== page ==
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Cultivation of Niger: A Great Feed for Milch Cattle

A good cow feed, especially for milch cattle, is Niger seed cake. Linseed cake in the calf feed might be replaced by Niger meal, which has 17 percent crude fibre and 30 percent protein.

Sandeep Kr Tiwari
Niger could be grown in a variety of soil types
Niger could be grown in a variety of soil types

A small oilseed crop called Niger is mostly produced in rainfed environments. Humans consume Niger seed that contains 37- 47% oil, is pale yellow in colour and has a nutty taste and a pleasant odour. The oil is used for culinary purposes, anointing the body, in the production of paints and soft soaps, as well as for lighting and lubricating.

Because Niger oil effectively absorbs the scent of flowers, the perfume industry uses it as base oil. Both birth control and the treatment of syphilis are possible using Niger oil.

Niger seed cake is also considered as a good cow feed, especially for milch cattle. Linseed cake in the calf feed might be replaced by Niger meal, which has 17 percent crude fibre and 30 percent protein. In India, it can be utilised as manure too. Niger is further utilized as green manure to raise the organic carbon content of the soil.

It is mostly cultivated in Kharif season on a 2.61 lakh hectares area. However, it is a rabi crop in Odisha. Niger is grown in the states of Andhra Pradesh, Assam, Chhattisgarh, Gujarat, Jharkhand, Karnataka, Madhya Pradesh, Maharashtra, Odisha, and West Bengal. 3.21 q/ha is the average yield in India.

Soil & Climate Requirements 

For quick growth of Niger, the soil must be wet. Niger could be grown in a variety of soil types, including clay loam, sandy loam, and gravel soil. With enough depth and on heavy, well-drained soils or rocky laterite soils, it thrives under light black soils or brownish loam. It can even survive a little bit of salinity and alkalinity.

The majority of the crop is cultivated without the use of manure or fertiliser on marginal and submarginal soil.
The majority of the crop is cultivated without the use of manure or fertiliser on marginal and submarginal soil.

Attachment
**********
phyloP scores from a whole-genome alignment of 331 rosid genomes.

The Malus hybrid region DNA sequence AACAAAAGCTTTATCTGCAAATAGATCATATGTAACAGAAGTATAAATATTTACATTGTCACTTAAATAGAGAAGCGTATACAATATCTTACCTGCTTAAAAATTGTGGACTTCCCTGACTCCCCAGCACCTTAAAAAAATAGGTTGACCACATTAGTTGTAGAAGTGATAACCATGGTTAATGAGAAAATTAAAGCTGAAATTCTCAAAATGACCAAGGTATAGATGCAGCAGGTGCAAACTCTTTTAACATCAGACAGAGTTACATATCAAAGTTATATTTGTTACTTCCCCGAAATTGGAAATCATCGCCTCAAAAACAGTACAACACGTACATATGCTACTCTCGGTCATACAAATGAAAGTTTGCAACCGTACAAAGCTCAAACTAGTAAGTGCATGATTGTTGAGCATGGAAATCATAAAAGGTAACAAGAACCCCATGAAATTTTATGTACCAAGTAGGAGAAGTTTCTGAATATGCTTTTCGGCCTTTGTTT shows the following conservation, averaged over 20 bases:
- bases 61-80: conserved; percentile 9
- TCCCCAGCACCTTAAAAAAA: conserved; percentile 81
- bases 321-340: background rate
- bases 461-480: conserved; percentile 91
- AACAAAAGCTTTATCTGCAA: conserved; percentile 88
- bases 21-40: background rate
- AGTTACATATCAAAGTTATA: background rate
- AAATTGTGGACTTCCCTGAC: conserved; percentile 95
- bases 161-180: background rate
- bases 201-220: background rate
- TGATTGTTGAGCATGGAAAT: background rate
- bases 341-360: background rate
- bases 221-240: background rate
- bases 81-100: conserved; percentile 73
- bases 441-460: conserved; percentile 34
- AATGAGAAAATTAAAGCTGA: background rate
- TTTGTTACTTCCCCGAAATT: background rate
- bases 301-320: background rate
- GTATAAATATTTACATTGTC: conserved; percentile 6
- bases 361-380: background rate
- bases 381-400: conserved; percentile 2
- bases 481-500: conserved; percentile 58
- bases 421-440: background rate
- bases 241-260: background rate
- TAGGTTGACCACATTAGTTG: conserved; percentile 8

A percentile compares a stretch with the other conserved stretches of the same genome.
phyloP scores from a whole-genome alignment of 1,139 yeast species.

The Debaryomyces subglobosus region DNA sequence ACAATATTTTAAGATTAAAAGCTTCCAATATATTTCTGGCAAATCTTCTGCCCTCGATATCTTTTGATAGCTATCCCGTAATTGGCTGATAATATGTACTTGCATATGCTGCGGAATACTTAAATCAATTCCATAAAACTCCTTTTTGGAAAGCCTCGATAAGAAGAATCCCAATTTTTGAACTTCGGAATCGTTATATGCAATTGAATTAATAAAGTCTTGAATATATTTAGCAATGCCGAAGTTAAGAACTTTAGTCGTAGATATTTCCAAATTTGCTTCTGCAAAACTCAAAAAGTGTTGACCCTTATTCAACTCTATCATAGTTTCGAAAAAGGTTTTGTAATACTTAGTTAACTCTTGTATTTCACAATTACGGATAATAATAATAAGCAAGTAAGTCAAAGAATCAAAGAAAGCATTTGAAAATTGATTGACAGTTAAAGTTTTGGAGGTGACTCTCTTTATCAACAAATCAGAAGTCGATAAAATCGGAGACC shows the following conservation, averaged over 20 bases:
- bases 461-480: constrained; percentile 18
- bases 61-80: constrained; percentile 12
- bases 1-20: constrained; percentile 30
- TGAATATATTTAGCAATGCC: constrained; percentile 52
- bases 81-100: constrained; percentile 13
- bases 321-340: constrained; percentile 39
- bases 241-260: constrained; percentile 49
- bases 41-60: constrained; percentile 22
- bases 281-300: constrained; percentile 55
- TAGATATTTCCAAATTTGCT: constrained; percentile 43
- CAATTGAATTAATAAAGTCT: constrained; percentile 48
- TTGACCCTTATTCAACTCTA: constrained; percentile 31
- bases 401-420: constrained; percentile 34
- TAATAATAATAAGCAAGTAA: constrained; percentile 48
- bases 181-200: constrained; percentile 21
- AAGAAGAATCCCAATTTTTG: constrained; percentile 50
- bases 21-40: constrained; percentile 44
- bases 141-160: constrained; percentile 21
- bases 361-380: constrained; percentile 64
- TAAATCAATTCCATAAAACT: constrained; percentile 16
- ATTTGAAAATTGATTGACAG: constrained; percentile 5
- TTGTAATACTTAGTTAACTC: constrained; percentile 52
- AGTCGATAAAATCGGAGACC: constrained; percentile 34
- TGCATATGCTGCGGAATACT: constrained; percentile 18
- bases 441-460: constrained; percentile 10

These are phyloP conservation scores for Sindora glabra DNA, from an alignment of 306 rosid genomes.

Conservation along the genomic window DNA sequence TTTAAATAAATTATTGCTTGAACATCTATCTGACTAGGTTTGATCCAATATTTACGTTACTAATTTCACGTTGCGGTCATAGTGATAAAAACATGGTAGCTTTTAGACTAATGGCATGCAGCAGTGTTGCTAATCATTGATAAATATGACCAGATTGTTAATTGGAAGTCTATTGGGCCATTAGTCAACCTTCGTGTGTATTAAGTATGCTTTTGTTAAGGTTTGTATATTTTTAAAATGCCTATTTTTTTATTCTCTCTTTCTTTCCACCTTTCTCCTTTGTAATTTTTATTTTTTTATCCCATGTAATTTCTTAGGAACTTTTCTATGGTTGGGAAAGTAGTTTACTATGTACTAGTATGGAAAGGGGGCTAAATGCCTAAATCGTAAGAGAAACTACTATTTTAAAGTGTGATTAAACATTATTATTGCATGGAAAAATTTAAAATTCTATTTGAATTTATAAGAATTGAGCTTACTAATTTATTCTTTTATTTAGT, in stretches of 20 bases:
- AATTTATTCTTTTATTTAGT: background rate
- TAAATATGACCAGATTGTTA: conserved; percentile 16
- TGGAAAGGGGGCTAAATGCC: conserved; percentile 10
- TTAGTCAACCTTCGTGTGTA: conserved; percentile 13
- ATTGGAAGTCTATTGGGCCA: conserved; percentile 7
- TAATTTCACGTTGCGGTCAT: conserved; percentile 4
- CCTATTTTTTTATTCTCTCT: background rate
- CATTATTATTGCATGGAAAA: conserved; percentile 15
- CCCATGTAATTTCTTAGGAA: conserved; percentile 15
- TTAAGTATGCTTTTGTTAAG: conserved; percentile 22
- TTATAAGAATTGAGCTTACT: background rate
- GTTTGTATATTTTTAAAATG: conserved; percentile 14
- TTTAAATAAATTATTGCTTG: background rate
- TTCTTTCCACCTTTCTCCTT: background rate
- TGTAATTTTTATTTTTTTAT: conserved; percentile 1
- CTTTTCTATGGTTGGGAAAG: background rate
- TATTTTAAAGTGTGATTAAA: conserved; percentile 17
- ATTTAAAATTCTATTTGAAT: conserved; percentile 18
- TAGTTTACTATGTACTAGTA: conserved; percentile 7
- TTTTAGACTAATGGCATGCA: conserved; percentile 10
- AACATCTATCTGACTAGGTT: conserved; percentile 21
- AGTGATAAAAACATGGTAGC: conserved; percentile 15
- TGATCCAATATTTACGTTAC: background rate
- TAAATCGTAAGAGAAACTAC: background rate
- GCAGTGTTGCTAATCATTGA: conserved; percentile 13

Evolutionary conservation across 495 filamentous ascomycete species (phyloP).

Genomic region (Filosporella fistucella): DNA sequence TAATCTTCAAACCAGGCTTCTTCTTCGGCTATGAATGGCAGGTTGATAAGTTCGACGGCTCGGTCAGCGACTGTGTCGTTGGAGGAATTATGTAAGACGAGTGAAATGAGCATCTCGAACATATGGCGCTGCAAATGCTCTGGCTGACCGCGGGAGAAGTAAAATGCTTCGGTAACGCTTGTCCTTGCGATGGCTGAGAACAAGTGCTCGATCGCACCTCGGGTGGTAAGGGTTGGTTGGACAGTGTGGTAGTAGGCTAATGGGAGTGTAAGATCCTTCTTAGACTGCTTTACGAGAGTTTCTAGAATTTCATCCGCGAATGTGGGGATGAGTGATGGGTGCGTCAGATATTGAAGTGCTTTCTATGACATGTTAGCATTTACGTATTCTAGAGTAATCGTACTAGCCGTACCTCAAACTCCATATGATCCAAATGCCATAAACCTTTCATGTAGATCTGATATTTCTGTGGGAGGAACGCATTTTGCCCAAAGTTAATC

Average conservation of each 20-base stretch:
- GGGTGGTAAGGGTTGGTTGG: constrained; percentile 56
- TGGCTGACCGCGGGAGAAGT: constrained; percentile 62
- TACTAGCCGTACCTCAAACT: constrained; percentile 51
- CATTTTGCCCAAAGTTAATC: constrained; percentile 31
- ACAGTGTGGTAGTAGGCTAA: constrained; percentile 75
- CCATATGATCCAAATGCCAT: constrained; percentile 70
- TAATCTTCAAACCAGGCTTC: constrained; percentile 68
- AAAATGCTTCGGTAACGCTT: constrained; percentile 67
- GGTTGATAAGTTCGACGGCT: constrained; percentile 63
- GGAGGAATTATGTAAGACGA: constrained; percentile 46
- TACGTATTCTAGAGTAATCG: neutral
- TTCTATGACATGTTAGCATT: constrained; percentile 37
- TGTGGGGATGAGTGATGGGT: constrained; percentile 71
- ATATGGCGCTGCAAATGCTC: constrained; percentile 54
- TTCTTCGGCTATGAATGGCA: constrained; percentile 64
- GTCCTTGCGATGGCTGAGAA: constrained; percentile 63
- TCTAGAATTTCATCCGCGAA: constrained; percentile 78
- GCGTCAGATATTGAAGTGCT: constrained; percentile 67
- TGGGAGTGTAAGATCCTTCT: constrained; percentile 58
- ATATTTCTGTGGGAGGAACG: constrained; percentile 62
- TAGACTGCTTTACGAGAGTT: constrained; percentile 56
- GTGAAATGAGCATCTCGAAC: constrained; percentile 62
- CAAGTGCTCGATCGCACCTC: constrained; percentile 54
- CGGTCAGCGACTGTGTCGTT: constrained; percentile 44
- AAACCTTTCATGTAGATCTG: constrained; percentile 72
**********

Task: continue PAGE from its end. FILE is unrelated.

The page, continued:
Sown under wet conditions in Kharif and rabi as a single crop or in mixtures with groundnut, pulse, or small millet crops in several States. The ideal rainfall is seen as falling between 1000 and 1300 mm. The optimum conditions for growth are a relative humidity of around 93% and a temperature of about 40° C.

State-wise ideal varieties of Niger

Odisha: GA-10, Utkal Niger-150

Jharkhand: Birsa Niger-1, Birsa Niger-2, BNS-10

Gujarat: Gujarat Niger-1, NRS-96-1

Tamil Nadu: Paitur-1

Madhya Pradesh/ Chhattisgarh: JNC-6, JNC-1, JNC-9

Maharashtra: IGP-76, IGPN-2004-1 (Phule Karala-1)

Karnataka: RCR-317, RCR-18, KBN-1

Land Preparation and Seed Rate

Land should be prepared thoroughly by doing three to four ploughings, followed by laddering to get a fine tilth, the land should be completely prepared. Broadcasting has a big role in sowing the crop. To enhance the bulk of the seeds and guarantee that they are distributed evenly, they are mixed 20 times with sand, FYM, or ash with a spacing of 30 cm by 10 cm, line sowing has been proven to be advantageous. 

Prepare 25 cm-diameter furrows that are 5 cm deep. Ideally, seeds should be planted three to five centimetres deep in furrows. After that, laddering along the furrows is required to cover the seeds with a 3-5 cm layer of dirt. This ensures soil compaction, leading to quick and uniform germination.

Basically, 5 kg/ha of seed is needed to plant a single crop.

Before planting, the seed should be treated with Thiram or Captan at a rate of 3.0 g/kg. The income is increased by 20% when seeds are treated with 10 g/kg of Azotobacter, 8 g/kg of Trichoderma, and 10 g/kg of PSB.

Nutrient Management

The majority of the crop is cultivated without the use of manure or fertiliser on marginal and submarginal soil. However, applying the advised N with urea + seed treatment with PSB 10 g/kg seed greatly increases yield. In Niger, sulphur application (20–30 kg/ha) boosts seed production and oil content.

Harvesting

After sowing, Niger Generally matures 95 to 105 days later. When the leaves have dried and the capitula turn brownish or blackish Colour, the crop should be picked.

Average Yield

Pure crop – 400-500 kg/ha

Intercrop – 150-300 kg/ha

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